A Lesson in Strategic Growth: Coachella
There are few industries as challenging and competitive as the music festival industry. Spend an entire year planning, booking, and advertising for a single weekend to ultimately determine your financial fate. Even in the cut-throat restaurant industry, a new venture at least gets more than one annual shot to refine and improve its operations and offering.
What seems like the result of exceptional curation and trend awareness is actually a well-tested business strategy. Goldenvoice (the promoter behind Coachella) works on several fronts to seed opportunities and grow profitability like no one else.
Harder, Better, Faster, Stronger
Increased ticket sales:
after several years of sold-out events, Coachella doubled its capacity by adding a 2nd weekend in 2012 at the same venue with an identical lineup. This was considered risky at the time as many industry veterans questioned their ability to move an extra 95,000 tickets at such a high price point. To succeed they'd need to first grow the potential pool of attendees. Coachella had to go global in some form.
Increased global brand awareness: In 2011 Coachella broadcast its entire 3-day program for free in a partnership with YouTube (after testing the concept on a smaller scale in 2010 via Facebook). The move paid off. The stream was viewed an estimated four million times by a global audience and engagement across all major social media channels was off the charts.
New product to share overhead costs: Putting on a music festival is like building a temporary mini-city. It's a huge logistical feat for a short amount of utilization. Getting more out of your fixed overheads (infrastructure costs) is one way to boost profitability. In 2007, Goldenvoice launched a country music festival—Stagecoach—that would occupy the same venue immediately after Coachella, without competing for the same demographic.
Licensing: Now that Coachella had established itself as desirable, there was money being left on the table. Their audience was willing to buy more than just a once-per-year experience from them. H&M fashion lines, Fortnite skins, co-branded BMWs, etc., the opportunities for brand extensions have been endless.
And just like that Coachella redefined what a music festival brand is capable of. They first grew the pie, then positioned themselves to take the biggest bite.
But, as with every business, there are factors that pose threats and by no means is Coachella immune. Will there come a time when Coachella’s throne is usurped? Probably. Will that be happening anytime soon? Probably not.
In 1957, a Russian American applied mathematician wrote a paper outlining a set of growth strategies for a given product and/or market. More than 60 years later those same ideas are central to the strategies of hundreds of companies and brands worldwide.
Often referred to as the father of strategic management, Ansoff's framework outlined the alternative strategies for growth available to a given organization in regards to either developing a product and/or market. In short, there are four main strategies:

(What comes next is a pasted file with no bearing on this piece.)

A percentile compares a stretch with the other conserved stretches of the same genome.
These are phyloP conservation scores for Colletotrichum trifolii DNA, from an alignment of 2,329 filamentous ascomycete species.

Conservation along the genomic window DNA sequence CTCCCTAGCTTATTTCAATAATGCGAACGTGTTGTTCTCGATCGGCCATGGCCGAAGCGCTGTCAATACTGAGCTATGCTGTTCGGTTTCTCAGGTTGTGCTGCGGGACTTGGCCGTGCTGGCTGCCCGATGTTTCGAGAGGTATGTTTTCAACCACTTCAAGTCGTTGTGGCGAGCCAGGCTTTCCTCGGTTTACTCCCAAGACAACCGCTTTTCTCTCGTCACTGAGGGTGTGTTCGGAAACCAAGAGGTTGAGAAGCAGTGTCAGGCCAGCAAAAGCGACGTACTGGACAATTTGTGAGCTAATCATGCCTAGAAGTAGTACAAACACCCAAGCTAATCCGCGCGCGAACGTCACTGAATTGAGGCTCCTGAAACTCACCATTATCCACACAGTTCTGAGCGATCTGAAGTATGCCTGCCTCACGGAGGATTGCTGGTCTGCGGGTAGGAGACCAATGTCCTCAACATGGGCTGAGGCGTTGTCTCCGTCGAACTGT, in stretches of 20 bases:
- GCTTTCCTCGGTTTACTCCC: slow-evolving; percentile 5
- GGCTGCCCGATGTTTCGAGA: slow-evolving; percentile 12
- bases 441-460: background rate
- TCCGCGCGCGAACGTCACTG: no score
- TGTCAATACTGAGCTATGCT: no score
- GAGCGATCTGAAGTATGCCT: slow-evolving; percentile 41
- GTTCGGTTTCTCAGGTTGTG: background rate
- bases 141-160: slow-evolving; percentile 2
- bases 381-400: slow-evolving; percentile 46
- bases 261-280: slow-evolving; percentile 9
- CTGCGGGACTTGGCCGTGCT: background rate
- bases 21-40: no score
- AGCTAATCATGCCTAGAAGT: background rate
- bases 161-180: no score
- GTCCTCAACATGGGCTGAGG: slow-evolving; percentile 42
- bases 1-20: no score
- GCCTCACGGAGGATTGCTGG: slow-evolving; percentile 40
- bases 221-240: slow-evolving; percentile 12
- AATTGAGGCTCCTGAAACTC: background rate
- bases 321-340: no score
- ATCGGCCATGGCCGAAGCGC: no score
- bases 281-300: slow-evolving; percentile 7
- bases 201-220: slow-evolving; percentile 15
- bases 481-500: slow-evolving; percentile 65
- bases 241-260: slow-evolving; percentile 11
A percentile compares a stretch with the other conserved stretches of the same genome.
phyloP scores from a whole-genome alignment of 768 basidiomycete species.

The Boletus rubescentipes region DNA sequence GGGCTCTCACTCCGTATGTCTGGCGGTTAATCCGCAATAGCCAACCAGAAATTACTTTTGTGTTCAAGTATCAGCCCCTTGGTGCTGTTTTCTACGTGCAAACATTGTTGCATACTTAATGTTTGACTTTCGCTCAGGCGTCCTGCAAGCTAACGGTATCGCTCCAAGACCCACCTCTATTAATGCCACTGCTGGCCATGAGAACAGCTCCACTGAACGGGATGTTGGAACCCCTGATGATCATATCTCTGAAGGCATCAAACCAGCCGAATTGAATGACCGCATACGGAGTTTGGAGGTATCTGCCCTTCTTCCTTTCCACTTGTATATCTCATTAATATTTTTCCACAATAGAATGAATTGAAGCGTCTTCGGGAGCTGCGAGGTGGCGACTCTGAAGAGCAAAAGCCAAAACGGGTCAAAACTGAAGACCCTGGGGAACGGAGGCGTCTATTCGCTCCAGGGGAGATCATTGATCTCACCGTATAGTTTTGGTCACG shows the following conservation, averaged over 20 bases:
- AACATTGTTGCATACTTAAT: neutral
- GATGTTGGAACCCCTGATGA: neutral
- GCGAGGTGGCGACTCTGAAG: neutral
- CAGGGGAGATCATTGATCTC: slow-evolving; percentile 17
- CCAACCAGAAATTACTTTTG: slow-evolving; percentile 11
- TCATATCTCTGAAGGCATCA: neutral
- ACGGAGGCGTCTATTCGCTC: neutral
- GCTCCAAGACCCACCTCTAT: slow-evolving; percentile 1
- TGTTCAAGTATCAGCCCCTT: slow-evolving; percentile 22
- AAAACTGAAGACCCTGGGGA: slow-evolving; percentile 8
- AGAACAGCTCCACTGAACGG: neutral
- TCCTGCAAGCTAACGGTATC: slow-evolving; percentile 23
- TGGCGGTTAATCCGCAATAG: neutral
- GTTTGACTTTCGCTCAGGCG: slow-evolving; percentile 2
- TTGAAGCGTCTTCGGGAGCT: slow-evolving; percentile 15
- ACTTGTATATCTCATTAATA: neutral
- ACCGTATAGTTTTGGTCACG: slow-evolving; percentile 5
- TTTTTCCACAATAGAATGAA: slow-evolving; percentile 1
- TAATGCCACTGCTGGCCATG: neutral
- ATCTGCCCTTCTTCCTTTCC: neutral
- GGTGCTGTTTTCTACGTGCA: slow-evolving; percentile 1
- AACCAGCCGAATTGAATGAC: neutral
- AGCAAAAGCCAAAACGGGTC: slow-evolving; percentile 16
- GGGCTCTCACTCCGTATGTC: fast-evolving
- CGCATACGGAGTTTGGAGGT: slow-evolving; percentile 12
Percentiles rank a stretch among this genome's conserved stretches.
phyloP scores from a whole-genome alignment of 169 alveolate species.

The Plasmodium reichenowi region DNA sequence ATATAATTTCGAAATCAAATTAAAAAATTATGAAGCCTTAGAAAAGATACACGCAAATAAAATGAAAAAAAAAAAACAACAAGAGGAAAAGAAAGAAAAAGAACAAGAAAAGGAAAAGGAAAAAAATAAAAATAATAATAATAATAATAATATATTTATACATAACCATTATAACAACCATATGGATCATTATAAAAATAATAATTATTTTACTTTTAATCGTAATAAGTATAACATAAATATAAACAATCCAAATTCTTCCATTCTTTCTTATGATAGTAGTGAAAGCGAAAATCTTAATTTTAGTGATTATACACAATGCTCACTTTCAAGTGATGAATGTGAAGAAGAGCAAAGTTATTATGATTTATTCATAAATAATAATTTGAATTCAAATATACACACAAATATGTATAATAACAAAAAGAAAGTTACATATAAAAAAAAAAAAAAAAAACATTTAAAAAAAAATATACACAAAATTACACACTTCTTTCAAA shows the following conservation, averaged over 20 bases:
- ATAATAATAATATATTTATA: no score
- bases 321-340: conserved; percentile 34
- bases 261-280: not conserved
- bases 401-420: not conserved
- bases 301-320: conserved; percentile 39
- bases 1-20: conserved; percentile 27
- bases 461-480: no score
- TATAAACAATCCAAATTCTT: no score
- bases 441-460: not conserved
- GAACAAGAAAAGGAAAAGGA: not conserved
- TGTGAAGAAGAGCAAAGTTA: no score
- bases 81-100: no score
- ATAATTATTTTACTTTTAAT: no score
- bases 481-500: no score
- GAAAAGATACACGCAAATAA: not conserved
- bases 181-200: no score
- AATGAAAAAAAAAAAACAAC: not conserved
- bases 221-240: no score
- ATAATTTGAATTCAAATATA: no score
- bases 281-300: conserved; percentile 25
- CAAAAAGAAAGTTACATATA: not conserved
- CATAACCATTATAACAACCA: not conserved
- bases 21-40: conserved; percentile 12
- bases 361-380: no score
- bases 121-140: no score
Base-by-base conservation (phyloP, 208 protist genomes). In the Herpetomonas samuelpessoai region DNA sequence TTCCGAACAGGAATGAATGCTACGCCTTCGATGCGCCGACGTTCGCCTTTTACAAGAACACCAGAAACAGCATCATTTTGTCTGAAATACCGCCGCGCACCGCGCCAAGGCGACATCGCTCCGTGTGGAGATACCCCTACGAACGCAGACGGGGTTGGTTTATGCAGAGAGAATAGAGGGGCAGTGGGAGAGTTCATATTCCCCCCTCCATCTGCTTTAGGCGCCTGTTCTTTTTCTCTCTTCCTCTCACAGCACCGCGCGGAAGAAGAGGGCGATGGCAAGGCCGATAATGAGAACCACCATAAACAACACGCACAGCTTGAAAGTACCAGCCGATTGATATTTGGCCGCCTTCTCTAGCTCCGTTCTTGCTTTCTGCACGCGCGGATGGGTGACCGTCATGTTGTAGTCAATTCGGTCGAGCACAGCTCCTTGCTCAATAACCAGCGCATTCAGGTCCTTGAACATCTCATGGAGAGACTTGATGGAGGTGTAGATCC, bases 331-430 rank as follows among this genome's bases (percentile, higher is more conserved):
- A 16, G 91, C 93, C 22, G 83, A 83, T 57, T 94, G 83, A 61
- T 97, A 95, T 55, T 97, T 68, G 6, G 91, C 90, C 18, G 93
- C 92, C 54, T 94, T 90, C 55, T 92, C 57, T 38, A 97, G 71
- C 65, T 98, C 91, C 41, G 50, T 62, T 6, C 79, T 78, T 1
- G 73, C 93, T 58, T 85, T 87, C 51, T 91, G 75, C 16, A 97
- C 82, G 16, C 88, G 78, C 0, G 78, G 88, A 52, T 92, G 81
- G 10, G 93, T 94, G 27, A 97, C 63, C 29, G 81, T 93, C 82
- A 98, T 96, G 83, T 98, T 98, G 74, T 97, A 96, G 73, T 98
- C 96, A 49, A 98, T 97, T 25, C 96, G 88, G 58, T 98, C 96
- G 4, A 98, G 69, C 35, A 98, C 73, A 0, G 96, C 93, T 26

- Market Penetration: increasing adoption/saturation of an existing product in an existing market.
- Product Development: launching a new product in an existing market.
- Market Development: taking an existing product to a new market.
- Diversification: launching a new product in a new market.
What does any of this have to do with bitcoin?
Bitcoin's growth can be best explained by this framework. Sound money is a necessity for most people on Earth. They do not need to be sold on the concept, it is deeply entrenched in their minds through years, decades, and sometimes, generations of suffering.
For sound money to be productized under "bitcoin" as a recognizable brand is perhaps one of the least appreciated aspects of the adoption curve.
The impact of bitcoin's white paper and the majority of initial educational resources being in English makes it understandable that adoption would begin in English-speaking (Western) countries. Couple this with high rates of internet access and computer/smartphone ownership, and we can see that reaching certain markets would happen gradually (even if they would have a greater need for bitcoin).
While bitcoin offers savings technology as a product by way of continued fiat debasement, the Lightning network offers payments technology for bitcoin. While one is dependent on the other, they are distinctly different in the eyes of users. One primarily protects your wealth from seizure, dilution, and censorship (competing with a central bank and retail banking system). The other enables you to send and receive micro amounts of value to others anywhere in the world, without account verification requirement, and in a somewhat privacy-preserving way (competing with remittance providers, payment processors, and physical fiat currency).
Let's now take a look at the Ansoff Matrix for bitcoin.
For bitcoin to reach saturation, it not only has room to grow in terms of global adoption (horizontally), but it has room to grow in terms of the allocation within existing portfolios of both individuals and companies (vertically). While debasement-proof and immutable money is the key driver, do not underestimate the sources of demand for such a tool.
Bitcoin provides value that surpasses the brand value of the U.S. dollar, as the code provides the utility of superior money.
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